What's emerging in the opening rounds of the 2024 championship.
Words: Simon Makker
As the Glendale round of the 2024 Monster Energy Supercross Championship approaches this Saturday, the tone has been set in a number of different dynamics that are surfacing across the series. In this edition of Countdown, MotoOnline takes a closer look at a selection of trends that are emerging following the opening five races of the year.
8. Nine different winners in five rounds:
What a start it’s been to this year’s championship, across both the 450SX and 250SX categories. Here we are, five rounds in, and we’ve seen four different winners in the premier class (Team Honda HRC’s rookie Jett Lawrence became the first two-time winner at Detroit), four winners from four rounds in 250SX West, and Monster Energy Pro Circuit Kawasaki’s Austin Forkner opening the 250SX East series with a win on the weekend. Any one of the top seven fastest riders of each championship is capable of winning main events, which shows the extraordinary amount of depth we have across the board this year. It’s also exciting that despite being almost one third of the way through 450SX, we haven’t seen many significant injuries to the factory riders, with the exception of Monster Energy Kawasaki’s Adam Cianciarulo (broken hand) and Liqui Moly Beta’s Colt Nichols (shoulder).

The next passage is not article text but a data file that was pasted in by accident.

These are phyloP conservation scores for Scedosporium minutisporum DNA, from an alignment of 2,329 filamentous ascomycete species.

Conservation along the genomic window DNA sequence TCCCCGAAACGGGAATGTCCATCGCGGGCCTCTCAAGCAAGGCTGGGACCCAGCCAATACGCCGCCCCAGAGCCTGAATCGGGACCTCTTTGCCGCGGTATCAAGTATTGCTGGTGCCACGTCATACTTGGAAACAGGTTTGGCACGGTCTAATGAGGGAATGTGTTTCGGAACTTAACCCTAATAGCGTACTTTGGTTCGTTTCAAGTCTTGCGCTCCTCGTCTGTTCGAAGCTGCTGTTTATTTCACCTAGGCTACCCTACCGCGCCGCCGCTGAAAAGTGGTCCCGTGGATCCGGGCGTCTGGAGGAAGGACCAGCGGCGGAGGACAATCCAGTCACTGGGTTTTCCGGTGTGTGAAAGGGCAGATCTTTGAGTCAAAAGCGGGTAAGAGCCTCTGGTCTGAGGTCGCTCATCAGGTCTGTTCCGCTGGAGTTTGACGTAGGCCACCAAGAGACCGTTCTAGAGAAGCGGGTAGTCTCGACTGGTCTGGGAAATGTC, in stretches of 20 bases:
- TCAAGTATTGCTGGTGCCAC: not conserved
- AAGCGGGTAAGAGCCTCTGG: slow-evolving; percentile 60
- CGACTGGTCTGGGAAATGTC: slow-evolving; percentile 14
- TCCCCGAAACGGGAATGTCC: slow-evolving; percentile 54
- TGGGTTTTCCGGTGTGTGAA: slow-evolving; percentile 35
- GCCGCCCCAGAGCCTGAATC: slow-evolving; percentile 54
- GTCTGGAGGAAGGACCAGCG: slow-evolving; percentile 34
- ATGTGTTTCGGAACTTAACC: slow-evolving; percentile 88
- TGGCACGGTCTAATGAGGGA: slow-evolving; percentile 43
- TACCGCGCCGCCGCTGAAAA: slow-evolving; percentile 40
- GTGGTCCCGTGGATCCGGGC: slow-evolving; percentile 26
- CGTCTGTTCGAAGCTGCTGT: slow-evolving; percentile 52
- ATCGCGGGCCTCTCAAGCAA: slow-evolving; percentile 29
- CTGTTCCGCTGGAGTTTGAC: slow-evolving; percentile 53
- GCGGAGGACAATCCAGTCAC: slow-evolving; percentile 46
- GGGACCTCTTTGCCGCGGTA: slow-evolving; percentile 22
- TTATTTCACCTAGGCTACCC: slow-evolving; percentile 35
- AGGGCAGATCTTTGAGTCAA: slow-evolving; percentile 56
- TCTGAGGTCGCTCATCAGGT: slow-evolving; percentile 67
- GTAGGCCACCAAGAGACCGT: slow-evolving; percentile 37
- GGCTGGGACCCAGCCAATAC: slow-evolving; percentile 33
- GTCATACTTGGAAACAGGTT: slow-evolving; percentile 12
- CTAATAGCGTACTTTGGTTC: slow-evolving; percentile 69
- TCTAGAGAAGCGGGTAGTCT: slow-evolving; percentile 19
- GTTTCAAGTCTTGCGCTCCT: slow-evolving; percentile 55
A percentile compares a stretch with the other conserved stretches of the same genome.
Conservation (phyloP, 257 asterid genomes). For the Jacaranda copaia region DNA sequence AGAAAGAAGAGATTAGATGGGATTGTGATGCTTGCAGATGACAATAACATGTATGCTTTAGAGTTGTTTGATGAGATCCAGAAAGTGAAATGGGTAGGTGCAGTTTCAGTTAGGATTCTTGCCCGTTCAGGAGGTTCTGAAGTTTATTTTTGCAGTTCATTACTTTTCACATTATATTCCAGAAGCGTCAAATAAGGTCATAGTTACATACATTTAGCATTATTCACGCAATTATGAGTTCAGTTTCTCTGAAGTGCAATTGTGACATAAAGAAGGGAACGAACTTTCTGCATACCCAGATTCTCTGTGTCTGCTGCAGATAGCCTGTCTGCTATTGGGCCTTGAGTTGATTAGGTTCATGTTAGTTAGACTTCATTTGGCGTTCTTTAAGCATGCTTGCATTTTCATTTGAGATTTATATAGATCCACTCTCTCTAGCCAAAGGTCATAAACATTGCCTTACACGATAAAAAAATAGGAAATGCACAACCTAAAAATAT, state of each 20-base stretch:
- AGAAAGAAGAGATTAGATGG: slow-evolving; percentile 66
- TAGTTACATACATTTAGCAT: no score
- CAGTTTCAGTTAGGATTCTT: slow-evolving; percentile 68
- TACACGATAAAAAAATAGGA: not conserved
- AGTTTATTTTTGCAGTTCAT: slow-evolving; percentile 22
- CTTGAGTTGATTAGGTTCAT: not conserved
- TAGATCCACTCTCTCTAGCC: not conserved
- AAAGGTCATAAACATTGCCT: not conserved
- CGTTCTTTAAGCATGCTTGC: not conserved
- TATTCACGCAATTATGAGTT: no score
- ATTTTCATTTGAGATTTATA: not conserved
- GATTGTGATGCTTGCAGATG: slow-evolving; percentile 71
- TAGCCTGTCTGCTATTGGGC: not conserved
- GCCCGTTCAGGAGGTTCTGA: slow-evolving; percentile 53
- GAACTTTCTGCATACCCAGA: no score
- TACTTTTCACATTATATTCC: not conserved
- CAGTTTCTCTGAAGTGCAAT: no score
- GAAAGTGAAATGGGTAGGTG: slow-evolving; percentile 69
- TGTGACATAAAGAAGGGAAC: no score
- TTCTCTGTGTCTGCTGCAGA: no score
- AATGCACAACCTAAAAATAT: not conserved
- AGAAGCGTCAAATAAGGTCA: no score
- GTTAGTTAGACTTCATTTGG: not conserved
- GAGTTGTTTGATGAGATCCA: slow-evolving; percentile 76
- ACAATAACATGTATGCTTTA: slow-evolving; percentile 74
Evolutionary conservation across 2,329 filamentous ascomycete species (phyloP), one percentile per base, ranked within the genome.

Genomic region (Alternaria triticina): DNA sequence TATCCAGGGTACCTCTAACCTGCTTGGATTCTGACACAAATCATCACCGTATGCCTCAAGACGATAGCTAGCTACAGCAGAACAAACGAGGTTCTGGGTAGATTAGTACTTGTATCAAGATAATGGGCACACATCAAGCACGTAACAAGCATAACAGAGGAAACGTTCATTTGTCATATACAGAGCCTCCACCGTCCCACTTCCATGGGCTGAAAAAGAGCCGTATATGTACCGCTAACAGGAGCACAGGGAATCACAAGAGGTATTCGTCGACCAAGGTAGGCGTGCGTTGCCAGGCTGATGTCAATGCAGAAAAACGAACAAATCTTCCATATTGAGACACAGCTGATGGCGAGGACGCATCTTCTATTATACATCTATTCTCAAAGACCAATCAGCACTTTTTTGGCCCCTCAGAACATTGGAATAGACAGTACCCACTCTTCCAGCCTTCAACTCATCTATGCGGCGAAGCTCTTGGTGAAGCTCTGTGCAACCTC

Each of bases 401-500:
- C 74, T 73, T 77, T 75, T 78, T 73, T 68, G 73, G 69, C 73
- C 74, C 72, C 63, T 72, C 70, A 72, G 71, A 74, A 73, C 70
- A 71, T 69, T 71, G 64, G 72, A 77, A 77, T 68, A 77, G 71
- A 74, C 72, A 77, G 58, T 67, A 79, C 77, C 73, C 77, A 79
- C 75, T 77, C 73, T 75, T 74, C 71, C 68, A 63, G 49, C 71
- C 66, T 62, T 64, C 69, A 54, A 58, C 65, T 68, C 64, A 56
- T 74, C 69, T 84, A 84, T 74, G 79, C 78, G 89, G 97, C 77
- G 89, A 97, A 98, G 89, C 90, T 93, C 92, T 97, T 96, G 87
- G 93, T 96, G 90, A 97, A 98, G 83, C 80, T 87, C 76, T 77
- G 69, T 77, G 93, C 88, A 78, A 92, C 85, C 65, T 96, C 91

7. New manufacturers enter the scene:
This season has seen two new manufacturers – Beta and Triumph – enter the scene, bringing the tally of brands on the starting gate to a record-breaking nine. With Nichols out, Benny Bloss is the sole regular Liqui Moly Beta representative, alongside fill-in rider John Short. After failing to qualify for the main event at the first two rounds, Bloss has put Beta in the big show for the last three rounds, with his season-best being a decent 15th at the challenging San Diego round. Meanwhile Triumph elected to debut its new TF 250-X at Detroit for the start of 250SX East, piloted by Jalek Swoll and Evan Ferry. Swoll put an early crash behind him to finish a remarkable P6 aboard the all-new motorcycle, while Ferry was also involved in the huge first-turn pile-up and forced to DNF. Despite Ferry’s result, Triumph will be pleased to have been represented so high up the points at their debut race, signaling that they could be a real threat in the future.
6. The Lawrence brothers debut in 450SX: